Finally, let’s talk about the fact that this film seems like a direct sequel to The Force Awakens, barely acknowledging the events that happened in The Last Jedi. Again, regardless of how you feel about the film, it’s still part of the franchise and still served a purpose. THE RISE OF SKYWALKER felt like Abrams was more focused on sticking as much fan service into the film as he could which resulted in a narrative that was all over the place. There were so many moments throughout the film that made me question the motives behind certain actions. Why did it feel like Poe had animosity towards Rey and Finn at the beginning of the movie? Why dive into Poe’s backstory when it doesn’t do anything to further the plot? Why did Finn mention to Rey he had something important to tell her and then never follows through, even after being asked numerous times?¬† Why introduce two new (badass) characters, Zorri Bliss (Kerri Russell) and Jannah (Naomi Ackie), and then barely give them any screen time? In the end, the film just felt like a smorgasbord of characters from all the films that were thrust into THE RISE OF SKYWALKER to make fan-boys/girls happy instead of taking the time to expand on the characters that needed it. Also, I found it slightly upsetting that Rose Tico (Kelly Marie Tran) who was such a presence in The Last Jedi, got downgraded to essentially a background character. Honestly, that was probably the most upsetting for me because I felt like Abrams didn’t want to deal with the toxic behavior of the fandom and instead pushed Tran’s character aside.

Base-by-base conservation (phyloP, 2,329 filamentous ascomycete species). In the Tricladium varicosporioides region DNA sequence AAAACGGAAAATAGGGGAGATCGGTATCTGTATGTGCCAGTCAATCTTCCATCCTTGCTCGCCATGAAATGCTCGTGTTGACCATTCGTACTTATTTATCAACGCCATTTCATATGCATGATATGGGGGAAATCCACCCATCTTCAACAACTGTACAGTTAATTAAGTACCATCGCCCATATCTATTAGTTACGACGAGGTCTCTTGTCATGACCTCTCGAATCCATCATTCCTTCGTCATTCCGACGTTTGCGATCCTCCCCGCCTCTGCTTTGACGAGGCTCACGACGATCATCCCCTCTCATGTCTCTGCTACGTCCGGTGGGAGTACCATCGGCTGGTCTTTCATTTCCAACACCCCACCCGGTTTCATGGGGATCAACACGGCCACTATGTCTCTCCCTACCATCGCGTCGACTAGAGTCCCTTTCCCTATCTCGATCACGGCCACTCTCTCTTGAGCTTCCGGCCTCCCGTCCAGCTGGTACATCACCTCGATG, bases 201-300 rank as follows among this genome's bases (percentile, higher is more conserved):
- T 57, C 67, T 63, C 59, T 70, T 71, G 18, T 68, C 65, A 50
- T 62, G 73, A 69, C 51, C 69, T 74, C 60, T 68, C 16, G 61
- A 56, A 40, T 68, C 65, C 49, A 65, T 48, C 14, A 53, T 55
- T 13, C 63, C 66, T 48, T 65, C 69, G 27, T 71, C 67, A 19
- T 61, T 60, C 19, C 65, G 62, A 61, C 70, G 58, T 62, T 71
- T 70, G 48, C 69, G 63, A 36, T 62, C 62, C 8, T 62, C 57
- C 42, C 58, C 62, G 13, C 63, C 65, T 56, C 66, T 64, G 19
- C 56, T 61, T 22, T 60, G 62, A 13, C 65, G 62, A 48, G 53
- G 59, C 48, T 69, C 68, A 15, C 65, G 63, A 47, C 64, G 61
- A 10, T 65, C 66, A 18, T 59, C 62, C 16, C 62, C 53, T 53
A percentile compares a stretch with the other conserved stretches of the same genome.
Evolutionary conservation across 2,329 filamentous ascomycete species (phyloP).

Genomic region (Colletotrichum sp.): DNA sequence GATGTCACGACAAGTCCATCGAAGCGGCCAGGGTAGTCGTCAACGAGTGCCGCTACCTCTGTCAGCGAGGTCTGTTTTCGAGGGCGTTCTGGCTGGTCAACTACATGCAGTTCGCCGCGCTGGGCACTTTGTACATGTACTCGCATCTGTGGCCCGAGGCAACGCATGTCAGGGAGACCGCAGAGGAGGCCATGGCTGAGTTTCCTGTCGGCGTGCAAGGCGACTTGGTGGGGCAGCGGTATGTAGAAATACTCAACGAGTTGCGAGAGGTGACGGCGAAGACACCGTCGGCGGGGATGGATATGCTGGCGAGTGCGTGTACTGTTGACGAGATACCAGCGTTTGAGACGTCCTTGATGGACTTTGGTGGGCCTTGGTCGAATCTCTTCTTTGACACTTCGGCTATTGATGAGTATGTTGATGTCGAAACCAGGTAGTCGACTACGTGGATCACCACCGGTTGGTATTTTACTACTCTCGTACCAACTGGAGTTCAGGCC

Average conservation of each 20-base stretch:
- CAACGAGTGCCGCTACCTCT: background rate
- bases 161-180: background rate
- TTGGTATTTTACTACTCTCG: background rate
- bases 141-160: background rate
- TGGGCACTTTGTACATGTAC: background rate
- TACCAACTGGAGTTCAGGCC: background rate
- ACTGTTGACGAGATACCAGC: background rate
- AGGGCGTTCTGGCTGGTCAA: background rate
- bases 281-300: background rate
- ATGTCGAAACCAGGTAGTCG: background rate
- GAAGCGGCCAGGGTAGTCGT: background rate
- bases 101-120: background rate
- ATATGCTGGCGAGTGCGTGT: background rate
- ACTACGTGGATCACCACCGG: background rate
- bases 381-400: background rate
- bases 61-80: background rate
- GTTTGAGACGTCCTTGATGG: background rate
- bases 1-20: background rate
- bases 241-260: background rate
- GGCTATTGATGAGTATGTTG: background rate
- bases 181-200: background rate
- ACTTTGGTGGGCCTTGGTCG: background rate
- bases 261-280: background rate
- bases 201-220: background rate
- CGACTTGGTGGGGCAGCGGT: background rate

In the end, THE RISE OF SKYWALKER truly had the potential to be something great and memorable. I believed that Abrams had the ability to bring this entire story full circle in a memorable way but chose to take the easy way out. It’s disappointing to see the entire series end on this note when it has come so far. I’m sure Star Wars fans that hated The Last Jedi will enjoy this film because Abrams is spoon-feeding them content that he knows won’t challenge or upset them. All that said, if THE RISE OF SKYWALKER taught me anything, it was that The Last Jedi is a far superior film and one of the absolute best in the entire franchise. Even with all its unwarranted controversy, that film will go down as being one of the most iconic Star Wars films while THE RISE OF SKYWALKER becomes forgettable nostalgia-pushing fodder. STAR WARS: THE RISE OF SKYWALKER arrives in theaters on December 20, 2019.

Shannon McGrew
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2 thoughts on “[Movie Review] STAR WARS: THE RISE OF SKYWALKER

    1. That’s not how it works. Toxic fandom is created by the problematic behavior of fans who become unhappy that their preconceived notions of how a film should be are not met. That’s not the fault of the studio, that’s the fault of the individual.